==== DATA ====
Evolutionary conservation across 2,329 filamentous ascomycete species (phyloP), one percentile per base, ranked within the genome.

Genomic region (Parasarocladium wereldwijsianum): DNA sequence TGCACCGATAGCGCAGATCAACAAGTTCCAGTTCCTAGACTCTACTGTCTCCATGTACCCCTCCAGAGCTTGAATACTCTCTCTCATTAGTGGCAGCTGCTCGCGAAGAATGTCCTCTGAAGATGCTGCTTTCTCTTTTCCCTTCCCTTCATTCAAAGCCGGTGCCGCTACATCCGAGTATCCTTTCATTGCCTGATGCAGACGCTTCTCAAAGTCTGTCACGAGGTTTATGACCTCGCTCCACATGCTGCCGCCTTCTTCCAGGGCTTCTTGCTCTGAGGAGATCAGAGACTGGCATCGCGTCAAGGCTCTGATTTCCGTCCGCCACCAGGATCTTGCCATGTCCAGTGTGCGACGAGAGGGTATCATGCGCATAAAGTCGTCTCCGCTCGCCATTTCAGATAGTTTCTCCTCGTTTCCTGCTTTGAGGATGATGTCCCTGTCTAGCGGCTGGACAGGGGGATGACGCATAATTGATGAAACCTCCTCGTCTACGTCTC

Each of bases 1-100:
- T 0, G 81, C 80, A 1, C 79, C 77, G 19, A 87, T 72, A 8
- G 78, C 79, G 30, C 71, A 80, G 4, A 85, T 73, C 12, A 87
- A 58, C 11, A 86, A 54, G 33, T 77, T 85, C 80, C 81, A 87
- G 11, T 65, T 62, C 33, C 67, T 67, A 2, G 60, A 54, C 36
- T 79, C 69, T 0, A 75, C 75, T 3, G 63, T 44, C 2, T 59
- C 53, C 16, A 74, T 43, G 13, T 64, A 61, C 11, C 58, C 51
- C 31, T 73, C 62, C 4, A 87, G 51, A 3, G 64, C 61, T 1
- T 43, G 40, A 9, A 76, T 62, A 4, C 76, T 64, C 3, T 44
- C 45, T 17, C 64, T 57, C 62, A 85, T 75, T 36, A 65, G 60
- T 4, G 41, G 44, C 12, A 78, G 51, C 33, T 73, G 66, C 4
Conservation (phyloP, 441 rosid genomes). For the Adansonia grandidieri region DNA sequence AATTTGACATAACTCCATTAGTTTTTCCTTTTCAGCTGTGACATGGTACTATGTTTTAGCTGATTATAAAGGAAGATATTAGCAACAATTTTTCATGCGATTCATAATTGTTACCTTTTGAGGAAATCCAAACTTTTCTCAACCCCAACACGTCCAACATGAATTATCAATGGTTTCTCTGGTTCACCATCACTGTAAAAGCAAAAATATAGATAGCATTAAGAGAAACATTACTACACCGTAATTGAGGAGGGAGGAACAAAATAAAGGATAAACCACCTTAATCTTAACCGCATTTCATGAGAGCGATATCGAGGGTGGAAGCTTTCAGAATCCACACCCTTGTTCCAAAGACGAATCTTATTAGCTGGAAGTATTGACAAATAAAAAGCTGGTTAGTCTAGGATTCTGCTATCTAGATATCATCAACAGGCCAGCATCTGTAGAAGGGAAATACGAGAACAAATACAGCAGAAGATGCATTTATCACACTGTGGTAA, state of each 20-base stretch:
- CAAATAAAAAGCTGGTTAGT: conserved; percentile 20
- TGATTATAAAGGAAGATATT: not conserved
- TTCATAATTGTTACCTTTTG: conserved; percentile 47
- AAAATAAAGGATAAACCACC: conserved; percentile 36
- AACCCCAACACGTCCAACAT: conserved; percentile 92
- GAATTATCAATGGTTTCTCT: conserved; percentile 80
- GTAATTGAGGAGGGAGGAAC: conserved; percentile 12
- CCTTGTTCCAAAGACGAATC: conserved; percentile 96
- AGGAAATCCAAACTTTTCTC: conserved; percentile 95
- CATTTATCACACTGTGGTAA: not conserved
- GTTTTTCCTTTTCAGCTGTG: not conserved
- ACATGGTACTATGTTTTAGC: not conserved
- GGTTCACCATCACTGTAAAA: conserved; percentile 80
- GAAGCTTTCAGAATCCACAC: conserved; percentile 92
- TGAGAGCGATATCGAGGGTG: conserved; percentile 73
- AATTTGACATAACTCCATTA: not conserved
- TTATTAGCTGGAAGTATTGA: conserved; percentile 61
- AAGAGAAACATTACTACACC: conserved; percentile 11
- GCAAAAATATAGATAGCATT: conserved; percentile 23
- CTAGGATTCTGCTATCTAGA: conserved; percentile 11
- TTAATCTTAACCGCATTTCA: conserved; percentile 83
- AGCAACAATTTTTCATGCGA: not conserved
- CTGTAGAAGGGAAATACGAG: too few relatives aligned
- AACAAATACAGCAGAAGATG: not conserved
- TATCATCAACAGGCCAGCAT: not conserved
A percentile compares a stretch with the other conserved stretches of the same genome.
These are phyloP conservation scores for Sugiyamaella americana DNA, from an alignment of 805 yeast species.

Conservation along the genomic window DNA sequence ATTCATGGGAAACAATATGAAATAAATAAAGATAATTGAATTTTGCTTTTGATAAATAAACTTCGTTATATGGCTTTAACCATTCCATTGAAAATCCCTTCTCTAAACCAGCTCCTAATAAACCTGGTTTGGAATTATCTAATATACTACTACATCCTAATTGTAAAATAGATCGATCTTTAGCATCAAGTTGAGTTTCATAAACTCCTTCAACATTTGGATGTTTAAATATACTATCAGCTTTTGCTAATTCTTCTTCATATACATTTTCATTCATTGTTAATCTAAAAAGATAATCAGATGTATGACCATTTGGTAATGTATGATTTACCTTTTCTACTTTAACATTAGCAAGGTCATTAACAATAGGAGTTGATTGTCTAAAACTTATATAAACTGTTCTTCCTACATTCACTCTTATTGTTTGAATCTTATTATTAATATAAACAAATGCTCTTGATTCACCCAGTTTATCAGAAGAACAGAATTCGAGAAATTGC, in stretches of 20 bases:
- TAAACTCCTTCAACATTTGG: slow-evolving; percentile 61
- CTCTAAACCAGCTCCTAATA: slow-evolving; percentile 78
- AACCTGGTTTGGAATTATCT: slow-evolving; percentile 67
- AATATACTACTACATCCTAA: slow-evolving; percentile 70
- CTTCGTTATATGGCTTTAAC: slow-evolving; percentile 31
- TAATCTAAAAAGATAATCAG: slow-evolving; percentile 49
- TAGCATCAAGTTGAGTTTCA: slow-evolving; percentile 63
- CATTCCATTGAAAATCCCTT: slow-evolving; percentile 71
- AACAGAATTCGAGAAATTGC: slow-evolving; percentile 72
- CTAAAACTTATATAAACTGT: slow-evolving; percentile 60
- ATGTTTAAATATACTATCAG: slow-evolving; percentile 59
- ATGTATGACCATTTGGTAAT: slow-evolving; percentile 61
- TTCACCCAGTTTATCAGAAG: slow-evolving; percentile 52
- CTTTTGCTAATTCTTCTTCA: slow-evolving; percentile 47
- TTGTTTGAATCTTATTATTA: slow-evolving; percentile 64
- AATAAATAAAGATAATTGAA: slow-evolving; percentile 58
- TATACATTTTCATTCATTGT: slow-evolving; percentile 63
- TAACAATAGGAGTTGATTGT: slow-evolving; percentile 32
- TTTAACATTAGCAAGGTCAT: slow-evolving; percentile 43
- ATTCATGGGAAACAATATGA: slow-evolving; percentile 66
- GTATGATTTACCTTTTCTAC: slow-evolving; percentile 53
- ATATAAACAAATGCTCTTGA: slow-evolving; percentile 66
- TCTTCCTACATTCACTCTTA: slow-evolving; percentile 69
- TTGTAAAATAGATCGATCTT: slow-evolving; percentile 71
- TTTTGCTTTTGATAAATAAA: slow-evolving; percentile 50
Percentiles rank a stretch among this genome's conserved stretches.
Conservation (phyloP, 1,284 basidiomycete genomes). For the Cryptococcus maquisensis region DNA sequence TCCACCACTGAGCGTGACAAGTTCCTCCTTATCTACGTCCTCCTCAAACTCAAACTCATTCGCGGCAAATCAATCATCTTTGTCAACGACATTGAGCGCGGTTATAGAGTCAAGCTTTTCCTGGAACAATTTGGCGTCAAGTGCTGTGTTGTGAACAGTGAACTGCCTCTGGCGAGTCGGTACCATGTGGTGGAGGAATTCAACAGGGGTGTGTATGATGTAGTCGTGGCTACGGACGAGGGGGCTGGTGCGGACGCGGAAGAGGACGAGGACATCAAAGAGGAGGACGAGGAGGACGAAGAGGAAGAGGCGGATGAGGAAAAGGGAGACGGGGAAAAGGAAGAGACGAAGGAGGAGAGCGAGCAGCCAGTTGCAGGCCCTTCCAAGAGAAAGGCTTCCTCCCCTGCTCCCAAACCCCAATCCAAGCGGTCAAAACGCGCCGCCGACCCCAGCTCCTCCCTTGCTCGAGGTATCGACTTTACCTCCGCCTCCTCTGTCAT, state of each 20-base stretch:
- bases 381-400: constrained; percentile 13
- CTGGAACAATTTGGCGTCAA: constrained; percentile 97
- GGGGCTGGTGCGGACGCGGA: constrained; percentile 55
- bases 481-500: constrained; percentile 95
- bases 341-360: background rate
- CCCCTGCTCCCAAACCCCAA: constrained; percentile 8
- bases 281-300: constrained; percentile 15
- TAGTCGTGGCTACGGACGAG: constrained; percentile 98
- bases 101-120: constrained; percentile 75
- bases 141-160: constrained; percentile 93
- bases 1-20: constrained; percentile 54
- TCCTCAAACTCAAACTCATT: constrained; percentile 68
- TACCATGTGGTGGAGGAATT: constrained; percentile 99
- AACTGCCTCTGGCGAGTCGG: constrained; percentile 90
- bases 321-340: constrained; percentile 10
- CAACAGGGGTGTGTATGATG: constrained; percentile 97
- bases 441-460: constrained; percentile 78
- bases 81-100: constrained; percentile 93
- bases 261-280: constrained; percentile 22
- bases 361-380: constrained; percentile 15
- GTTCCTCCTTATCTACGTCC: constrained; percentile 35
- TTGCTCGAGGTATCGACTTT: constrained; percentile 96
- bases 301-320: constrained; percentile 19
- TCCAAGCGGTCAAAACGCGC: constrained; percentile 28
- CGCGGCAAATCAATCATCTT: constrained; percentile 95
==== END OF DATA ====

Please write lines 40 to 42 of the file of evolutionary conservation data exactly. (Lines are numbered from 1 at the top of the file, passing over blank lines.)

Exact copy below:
A percentile compares a stretch with the other conserved stretches of the same genome.
These are phyloP conservation scores for Sugiyamaella americana DNA, from an alignment of 805 yeast species.

Conservation along the genomic window DNA sequence ATTCATGGGAAACAATATGAAATAAATAAAGATAATTGAATTTTGCTTTTGATAAATAAACTTCGTTATATGGCTTTAACCATTCCATTGAAAATCCCTTCTCTAAACCAGCTCCTAATAAACCTGGTTTGGAATTATCTAATATACTACTACATCCTAATTGTAAAATAGATCGATCTTTAGCATCAAGTTGAGTTTCATAAACTCCTTCAACATTTGGATGTTTAAATATACTATCAGCTTTTGCTAATTCTTCTTCATATACATTTTCATTCATTGTTAATCTAAAAAGATAATCAGATGTATGACCATTTGGTAATGTATGATTTACCTTTTCTACTTTAACATTAGCAAGGTCATTAACAATAGGAGTTGATTGTCTAAAACTTATATAAACTGTTCTTCCTACATTCACTCTTATTGTTTGAATCTTATTATTAATATAAACAAATGCTCTTGATTCACCCAGTTTATCAGAAGAACAGAATTCGAGAAATTGC, in stretches of 20 bases: